Bududa, Uganda | URN | Residents of Bulucheke sub county in Bududa district want government to consider developing Namasho bullfighting grounds into a modern tourism site.
Namasho grounds have been hosting bull fights, which started in the early 1950’s as residents took their animals to drink salty waters in Namasho river commonly known as “Isukura.”
The bull fights have remained alive. The fights have become very popular and continue attracting many people from the district and outside to watch the fights each Saturday.
Vincent Weleka, the chairperson Bullfighting Association, who also doubles as a bull trainer, says that government should gazette the fighting ground as a tourist site, saying this will contribute to local revenue collection by the district.
Government needs to help up us and develop these grounds into a proper facility to allow tourists to watch the fight clearly. This will also help the animal owners to earn some money for feeding and training their bulls.
Davis Wesonga, a farmer from Bumayoka said this will help to encourage them to rear bulls and train them to fight. He said gazetting the area as a tourism site will help many people to come and enjoy the game just like watching other games.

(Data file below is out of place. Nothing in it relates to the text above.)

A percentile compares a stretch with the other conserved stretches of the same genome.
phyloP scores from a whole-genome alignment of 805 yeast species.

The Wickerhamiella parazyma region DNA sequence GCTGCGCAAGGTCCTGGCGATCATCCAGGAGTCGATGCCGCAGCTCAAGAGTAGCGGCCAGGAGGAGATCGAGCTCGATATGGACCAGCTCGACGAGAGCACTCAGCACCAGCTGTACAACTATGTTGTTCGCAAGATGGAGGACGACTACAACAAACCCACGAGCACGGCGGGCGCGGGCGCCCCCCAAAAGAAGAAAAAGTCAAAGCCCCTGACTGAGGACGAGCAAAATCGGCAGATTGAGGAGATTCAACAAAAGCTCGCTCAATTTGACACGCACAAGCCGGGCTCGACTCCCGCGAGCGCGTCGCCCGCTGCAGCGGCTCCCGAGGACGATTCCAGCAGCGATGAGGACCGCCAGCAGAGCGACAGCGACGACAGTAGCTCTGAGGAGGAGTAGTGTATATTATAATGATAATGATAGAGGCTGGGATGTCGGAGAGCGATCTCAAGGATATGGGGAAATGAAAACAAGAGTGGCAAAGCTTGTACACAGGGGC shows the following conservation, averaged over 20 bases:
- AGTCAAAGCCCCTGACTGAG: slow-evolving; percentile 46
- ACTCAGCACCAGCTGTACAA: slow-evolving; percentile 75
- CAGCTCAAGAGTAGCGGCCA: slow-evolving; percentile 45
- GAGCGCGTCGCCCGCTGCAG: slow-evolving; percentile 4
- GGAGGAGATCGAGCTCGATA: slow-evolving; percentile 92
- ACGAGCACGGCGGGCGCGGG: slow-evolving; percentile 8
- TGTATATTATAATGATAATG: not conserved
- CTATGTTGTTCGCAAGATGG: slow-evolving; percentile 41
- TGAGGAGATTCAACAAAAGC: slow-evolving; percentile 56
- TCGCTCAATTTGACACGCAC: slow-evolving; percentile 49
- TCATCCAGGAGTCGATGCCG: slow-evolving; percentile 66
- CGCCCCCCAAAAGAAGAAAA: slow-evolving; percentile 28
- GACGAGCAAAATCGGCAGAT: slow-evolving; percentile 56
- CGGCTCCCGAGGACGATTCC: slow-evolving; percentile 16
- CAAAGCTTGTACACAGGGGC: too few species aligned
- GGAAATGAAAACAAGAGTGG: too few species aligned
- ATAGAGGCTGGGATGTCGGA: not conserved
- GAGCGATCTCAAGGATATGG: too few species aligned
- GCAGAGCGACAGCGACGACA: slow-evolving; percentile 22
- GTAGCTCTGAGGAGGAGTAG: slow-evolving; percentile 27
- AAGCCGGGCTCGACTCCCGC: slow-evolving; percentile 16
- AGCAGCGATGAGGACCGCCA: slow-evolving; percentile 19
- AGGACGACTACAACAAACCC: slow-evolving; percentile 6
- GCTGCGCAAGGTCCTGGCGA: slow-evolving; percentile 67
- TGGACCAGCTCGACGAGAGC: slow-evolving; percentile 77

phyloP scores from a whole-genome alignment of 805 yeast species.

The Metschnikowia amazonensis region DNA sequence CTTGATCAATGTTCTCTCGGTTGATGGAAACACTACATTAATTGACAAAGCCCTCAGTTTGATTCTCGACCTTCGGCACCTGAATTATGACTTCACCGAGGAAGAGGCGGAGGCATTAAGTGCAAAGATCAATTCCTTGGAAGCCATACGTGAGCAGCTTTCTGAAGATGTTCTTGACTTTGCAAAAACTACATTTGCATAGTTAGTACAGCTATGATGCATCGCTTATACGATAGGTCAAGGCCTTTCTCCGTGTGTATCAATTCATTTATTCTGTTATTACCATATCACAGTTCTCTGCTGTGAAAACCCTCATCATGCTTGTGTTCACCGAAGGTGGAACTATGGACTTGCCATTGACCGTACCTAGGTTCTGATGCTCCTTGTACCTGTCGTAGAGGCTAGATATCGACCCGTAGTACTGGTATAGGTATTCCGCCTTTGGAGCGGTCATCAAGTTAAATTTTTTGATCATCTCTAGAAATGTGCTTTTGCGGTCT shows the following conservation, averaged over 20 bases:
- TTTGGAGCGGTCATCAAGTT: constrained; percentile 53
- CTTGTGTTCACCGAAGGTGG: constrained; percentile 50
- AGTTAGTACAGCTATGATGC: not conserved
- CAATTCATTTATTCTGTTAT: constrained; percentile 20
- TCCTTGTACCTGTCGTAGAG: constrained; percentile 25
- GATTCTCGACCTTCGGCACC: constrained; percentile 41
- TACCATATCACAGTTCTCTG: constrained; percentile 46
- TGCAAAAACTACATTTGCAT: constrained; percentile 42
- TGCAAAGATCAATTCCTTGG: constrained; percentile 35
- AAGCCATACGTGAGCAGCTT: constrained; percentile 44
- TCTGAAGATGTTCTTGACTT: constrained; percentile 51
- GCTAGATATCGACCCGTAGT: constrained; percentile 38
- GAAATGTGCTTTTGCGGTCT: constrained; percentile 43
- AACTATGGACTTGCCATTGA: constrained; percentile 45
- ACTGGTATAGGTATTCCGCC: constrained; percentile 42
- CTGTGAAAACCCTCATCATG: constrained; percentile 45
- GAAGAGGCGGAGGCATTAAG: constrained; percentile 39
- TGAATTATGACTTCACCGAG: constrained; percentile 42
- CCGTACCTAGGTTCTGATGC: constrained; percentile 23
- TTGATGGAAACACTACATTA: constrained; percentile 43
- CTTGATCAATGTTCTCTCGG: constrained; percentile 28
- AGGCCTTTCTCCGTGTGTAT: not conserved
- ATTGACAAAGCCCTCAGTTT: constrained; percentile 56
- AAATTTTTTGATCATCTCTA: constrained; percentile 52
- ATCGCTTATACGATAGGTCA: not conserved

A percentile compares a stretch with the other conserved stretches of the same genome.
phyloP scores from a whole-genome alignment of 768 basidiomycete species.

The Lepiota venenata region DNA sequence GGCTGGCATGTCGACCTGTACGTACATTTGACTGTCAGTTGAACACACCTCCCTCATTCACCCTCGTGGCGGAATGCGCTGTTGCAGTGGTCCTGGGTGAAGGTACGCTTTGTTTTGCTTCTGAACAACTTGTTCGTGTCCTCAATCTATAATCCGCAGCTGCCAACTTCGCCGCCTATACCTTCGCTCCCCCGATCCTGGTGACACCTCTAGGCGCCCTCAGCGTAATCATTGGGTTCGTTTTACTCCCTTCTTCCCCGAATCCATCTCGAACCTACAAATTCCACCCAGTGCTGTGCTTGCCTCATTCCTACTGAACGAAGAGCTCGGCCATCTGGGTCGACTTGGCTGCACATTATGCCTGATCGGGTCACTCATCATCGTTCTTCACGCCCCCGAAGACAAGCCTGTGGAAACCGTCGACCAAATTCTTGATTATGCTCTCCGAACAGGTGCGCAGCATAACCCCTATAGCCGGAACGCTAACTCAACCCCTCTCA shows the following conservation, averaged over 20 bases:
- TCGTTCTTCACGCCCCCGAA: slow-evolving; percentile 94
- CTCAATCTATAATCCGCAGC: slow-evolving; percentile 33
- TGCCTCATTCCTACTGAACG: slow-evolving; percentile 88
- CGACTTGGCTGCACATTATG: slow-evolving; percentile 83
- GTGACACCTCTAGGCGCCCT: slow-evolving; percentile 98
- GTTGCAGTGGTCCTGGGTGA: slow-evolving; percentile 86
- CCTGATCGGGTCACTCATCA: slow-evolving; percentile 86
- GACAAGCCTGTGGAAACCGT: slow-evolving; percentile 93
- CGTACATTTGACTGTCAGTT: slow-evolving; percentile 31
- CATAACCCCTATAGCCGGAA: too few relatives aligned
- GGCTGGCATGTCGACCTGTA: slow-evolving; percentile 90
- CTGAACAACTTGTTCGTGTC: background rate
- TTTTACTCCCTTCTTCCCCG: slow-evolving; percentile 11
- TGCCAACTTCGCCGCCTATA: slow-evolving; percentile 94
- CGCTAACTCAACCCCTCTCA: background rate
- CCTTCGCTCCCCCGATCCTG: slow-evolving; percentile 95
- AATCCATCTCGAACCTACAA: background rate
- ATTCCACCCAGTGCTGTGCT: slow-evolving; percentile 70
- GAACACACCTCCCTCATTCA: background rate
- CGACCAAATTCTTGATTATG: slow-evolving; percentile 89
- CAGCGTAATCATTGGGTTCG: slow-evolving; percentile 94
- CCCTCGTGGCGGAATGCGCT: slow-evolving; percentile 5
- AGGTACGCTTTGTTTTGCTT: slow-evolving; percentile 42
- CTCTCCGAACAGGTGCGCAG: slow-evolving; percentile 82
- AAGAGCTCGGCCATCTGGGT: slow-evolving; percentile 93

“Now, if government develops this site it will help government collects revenue and share with the farmers to help them care for their animals.
Peter Musapiti, the LC I chairperson of Shiluku south, says turning the place into a tourism site will foster development in the area and boost business.
Constant Matukhu, the former Bullfighting Association chairman, said government through the Tourism State Minister, Godfrey Kiwanda pledged to fence the area but it has never fulfilled its pledge.
Elisa Khawanga, the LCIII chairperson Bulucheke sub county, says this is the only tourism activity in Bududa, which government could have supported to put the district on a map as a tourism destination.
Wilson Watira, the Bududa district LC V chairperson has pledged to advocate for the development of the area to increase their local revenue collection.